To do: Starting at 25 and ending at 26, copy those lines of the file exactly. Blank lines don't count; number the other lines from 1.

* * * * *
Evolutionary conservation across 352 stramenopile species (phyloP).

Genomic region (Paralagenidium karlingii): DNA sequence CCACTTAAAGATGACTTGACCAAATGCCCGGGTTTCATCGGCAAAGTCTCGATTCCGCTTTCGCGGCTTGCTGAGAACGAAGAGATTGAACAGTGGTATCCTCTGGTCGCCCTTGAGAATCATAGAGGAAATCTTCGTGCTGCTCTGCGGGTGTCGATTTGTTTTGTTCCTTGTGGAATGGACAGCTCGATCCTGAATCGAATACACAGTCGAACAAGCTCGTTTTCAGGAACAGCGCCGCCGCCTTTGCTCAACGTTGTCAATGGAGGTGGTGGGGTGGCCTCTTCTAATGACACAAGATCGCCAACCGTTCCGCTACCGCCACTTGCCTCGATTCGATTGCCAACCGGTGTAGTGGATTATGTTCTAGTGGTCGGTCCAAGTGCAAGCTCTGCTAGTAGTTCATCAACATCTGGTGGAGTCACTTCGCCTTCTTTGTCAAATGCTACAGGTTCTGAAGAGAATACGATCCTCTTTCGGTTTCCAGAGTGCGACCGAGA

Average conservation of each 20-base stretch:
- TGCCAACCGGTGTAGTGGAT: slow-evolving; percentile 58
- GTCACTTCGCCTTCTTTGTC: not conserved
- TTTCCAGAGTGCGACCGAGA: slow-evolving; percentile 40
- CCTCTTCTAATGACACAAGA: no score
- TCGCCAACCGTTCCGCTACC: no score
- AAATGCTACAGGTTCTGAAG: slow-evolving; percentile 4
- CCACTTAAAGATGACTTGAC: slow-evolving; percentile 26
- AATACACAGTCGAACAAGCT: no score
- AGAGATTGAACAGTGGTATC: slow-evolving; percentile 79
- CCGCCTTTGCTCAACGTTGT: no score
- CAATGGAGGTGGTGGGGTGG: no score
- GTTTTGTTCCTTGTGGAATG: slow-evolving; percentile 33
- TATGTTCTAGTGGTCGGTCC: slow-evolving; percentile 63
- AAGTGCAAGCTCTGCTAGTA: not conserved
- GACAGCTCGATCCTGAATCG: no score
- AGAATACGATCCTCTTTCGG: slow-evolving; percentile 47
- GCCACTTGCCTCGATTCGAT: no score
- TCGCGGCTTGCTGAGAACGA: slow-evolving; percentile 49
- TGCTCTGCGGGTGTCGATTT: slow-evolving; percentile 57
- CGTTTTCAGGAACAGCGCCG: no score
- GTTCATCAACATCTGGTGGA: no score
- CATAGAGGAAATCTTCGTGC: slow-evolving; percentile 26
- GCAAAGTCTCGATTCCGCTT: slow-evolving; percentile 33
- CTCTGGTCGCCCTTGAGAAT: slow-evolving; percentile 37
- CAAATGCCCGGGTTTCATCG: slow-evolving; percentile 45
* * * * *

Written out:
- CATAGAGGAAATCTTCGTGC: slow-evolving; percentile 26
- GCAAAGTCTCGATTCCGCTT: slow-evolving; percentile 33